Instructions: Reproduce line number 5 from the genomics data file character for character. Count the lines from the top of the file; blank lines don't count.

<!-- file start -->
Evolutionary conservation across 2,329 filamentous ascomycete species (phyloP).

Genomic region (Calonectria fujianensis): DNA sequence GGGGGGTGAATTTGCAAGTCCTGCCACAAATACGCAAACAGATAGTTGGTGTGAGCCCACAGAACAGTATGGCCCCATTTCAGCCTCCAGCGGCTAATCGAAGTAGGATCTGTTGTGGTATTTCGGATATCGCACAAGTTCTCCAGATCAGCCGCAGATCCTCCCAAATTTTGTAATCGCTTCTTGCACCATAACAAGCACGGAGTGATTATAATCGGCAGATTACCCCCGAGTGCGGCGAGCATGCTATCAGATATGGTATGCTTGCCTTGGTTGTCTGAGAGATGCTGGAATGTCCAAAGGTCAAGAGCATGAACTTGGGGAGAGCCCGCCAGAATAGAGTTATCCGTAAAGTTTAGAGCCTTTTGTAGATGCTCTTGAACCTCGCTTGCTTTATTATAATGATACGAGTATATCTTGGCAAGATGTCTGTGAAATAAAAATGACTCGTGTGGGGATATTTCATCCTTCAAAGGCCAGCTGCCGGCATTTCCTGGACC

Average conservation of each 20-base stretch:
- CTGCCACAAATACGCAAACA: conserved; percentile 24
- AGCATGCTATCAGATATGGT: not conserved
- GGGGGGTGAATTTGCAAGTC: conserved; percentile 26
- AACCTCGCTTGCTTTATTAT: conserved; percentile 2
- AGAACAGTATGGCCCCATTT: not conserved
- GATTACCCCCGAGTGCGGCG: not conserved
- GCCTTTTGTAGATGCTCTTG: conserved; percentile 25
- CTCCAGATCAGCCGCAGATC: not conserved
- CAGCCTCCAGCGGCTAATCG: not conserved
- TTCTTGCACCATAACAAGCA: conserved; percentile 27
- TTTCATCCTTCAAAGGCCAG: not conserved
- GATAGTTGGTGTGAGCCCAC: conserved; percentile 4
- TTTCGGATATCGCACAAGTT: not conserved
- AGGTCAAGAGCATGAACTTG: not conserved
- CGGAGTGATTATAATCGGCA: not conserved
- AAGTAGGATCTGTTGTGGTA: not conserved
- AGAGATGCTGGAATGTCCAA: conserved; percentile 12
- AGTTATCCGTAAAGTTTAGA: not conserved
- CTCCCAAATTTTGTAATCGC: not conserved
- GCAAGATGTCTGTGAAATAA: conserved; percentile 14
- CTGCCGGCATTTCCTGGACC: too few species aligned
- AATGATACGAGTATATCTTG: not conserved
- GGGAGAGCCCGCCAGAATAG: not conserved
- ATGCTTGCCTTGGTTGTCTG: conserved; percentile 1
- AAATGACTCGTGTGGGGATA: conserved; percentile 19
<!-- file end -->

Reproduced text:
- AGCATGCTATCAGATATGGT: not conserved